At first, jumping straight into the story mode (the only mode on offer, you can forget about any wizard duelling multiplayer modes or Quidditch tournaments here), exploring the school is a joy. The location is fully realized, from the owlery right down to the boat house, and there are even additional details for fans of the series to spot, such as Neville’s pet toad in the Gryffindor dormitory. You can sense the work that went in to making a fully functioning and seamless Hogwarts, with pupils doing their daily rounds, and no loading times from start to finish. However, all this counts for nothing when Harry runs like a depressed diabetics sufferer. It soon becomes more of a chore to traverse the ancient castle rather than a wonder.

Most of the game’s 10 hour-and-under lifespan is spent backtracking, seeking objects, and running unnecessary errands for lazy children. It’s hard to appreciate the beauty of the surrounding countryside when a boy named Dean has just asked you to find five talking gargoyles, (coloured a dull brown to frustrate you that little bit extra).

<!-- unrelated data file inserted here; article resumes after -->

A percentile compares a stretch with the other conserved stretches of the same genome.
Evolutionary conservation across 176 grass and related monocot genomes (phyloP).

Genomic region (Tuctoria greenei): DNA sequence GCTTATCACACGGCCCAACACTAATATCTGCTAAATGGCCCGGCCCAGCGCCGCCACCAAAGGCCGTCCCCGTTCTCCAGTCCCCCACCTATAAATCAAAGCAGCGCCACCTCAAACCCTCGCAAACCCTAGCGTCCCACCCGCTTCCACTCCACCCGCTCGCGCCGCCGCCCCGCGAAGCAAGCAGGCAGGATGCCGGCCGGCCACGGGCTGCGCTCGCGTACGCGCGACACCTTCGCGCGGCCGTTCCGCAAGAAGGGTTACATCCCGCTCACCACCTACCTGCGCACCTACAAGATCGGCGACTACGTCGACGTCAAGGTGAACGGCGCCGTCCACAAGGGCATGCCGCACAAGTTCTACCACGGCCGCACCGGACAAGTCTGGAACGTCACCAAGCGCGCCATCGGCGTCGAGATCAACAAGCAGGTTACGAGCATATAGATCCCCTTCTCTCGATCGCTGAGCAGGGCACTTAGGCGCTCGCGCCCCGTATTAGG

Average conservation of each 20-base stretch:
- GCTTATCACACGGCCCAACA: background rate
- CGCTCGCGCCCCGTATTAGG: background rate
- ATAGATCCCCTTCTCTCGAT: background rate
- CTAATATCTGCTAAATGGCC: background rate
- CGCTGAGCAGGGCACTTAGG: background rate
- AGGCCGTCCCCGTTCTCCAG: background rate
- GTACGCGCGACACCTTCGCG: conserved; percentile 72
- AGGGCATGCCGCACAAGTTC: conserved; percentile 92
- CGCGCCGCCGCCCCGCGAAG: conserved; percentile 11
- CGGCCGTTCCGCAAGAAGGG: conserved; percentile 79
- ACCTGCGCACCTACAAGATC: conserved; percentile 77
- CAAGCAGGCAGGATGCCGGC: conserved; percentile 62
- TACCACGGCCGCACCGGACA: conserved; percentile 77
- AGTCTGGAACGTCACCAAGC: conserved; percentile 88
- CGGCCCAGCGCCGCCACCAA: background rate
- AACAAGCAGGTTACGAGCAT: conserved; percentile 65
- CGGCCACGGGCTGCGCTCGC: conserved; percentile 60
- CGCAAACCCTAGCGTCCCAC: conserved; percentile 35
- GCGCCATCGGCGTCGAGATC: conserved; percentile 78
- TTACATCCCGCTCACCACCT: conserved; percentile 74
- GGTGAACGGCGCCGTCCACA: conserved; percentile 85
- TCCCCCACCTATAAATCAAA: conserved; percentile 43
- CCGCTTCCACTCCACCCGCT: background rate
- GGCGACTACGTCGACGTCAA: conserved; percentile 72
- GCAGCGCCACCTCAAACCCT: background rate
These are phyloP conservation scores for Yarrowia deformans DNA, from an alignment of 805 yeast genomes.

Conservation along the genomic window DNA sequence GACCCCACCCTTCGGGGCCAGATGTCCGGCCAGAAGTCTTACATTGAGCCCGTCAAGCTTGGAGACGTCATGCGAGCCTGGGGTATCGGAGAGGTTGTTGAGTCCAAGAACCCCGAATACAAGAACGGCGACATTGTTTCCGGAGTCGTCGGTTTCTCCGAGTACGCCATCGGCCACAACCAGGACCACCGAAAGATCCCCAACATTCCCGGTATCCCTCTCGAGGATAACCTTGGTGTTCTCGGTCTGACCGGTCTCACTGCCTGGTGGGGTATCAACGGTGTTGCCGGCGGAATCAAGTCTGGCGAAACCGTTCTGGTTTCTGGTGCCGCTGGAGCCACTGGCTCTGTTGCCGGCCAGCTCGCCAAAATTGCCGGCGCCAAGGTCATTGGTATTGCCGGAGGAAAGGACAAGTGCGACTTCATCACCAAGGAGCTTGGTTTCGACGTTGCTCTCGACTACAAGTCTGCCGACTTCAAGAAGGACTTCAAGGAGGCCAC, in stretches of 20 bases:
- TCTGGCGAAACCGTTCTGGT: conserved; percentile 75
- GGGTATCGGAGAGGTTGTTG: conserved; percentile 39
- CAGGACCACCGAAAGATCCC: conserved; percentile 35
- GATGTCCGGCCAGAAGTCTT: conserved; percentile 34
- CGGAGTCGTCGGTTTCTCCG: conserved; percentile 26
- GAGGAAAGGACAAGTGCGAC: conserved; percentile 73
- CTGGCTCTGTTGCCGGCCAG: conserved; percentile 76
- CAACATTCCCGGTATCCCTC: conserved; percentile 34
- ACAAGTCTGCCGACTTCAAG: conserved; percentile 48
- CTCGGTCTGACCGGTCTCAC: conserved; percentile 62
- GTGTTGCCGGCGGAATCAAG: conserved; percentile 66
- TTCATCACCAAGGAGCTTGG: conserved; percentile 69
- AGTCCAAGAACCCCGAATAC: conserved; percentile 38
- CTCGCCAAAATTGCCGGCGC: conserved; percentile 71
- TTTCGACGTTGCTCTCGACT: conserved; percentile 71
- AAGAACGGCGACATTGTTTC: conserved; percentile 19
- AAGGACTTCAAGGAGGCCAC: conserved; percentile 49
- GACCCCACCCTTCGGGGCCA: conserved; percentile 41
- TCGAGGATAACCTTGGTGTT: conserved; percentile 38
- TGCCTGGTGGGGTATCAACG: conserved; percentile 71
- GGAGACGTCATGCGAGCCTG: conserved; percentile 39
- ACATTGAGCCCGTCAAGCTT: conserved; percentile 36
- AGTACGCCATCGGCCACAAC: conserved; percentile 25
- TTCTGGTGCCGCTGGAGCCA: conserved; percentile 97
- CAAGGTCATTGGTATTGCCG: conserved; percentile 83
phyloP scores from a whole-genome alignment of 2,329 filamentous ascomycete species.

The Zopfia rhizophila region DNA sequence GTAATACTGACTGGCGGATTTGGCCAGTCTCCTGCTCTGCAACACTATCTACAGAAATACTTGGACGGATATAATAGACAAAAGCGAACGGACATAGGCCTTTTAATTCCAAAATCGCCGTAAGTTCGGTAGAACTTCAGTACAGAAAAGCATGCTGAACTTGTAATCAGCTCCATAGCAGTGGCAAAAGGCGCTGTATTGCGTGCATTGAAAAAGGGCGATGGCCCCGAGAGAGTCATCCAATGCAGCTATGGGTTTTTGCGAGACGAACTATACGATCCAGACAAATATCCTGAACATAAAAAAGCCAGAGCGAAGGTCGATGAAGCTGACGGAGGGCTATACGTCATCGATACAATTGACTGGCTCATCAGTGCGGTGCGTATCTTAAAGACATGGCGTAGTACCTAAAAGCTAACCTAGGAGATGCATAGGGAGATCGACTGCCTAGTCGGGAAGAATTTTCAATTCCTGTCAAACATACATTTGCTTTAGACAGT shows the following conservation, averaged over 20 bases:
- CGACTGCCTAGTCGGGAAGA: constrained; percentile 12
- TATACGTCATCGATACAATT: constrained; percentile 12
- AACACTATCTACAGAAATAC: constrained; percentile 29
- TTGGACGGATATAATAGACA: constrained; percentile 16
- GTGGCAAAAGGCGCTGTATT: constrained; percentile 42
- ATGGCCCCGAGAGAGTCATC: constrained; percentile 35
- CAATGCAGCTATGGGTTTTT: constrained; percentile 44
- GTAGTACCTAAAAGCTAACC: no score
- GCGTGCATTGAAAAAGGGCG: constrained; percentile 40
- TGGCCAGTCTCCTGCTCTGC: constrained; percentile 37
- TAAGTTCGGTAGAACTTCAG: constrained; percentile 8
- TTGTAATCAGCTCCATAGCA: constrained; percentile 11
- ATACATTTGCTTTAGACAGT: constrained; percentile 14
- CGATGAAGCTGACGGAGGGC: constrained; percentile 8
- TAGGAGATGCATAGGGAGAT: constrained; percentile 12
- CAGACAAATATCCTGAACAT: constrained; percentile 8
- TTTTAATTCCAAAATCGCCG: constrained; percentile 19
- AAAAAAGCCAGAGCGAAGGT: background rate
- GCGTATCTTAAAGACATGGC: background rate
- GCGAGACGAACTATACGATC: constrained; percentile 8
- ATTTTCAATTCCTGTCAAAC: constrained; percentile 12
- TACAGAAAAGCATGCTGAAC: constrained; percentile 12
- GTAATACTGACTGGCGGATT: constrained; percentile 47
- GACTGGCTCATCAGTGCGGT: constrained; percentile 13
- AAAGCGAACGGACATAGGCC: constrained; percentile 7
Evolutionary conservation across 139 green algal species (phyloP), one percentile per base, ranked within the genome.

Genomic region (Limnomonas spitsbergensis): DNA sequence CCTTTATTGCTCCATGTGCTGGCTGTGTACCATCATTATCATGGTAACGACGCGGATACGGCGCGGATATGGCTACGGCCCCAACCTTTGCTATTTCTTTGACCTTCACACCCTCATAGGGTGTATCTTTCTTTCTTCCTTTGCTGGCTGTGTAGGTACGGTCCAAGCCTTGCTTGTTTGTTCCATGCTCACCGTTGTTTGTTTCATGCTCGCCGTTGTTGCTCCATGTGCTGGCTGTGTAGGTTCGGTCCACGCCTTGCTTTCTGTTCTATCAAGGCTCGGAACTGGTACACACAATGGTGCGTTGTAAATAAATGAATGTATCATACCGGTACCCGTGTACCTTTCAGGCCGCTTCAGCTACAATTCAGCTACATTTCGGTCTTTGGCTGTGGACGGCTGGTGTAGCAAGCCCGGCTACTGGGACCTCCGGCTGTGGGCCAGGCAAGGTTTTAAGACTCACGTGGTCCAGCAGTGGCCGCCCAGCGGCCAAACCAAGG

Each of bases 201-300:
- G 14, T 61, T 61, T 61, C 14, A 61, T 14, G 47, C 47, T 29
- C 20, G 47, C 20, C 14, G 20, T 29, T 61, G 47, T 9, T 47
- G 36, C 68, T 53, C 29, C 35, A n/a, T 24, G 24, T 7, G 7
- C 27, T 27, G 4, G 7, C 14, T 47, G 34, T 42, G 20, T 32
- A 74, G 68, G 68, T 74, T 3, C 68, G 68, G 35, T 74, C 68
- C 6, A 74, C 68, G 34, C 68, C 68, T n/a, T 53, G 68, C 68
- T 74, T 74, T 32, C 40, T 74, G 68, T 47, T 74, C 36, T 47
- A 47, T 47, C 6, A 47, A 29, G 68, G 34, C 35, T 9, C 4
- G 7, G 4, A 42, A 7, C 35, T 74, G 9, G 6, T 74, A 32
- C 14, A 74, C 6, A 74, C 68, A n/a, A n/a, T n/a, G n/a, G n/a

The plodding pace of the game suggests that EA, unsurprisingly, cobbled together a quick movie-tie-in, lashed with a few story-propelling cutscenes. The way the game begins, with a character asking you to perform an action, you wiggling your stick for four seconds, and setting off another cutscene, goes to prove that there isn’t much game to be found amidst the polish. In actual fact, most of OOTP centres on you locating about 20 school chums to take part in Dumbledore’s Army and rebelling against the tyrant-like teacher Professor Umbridge.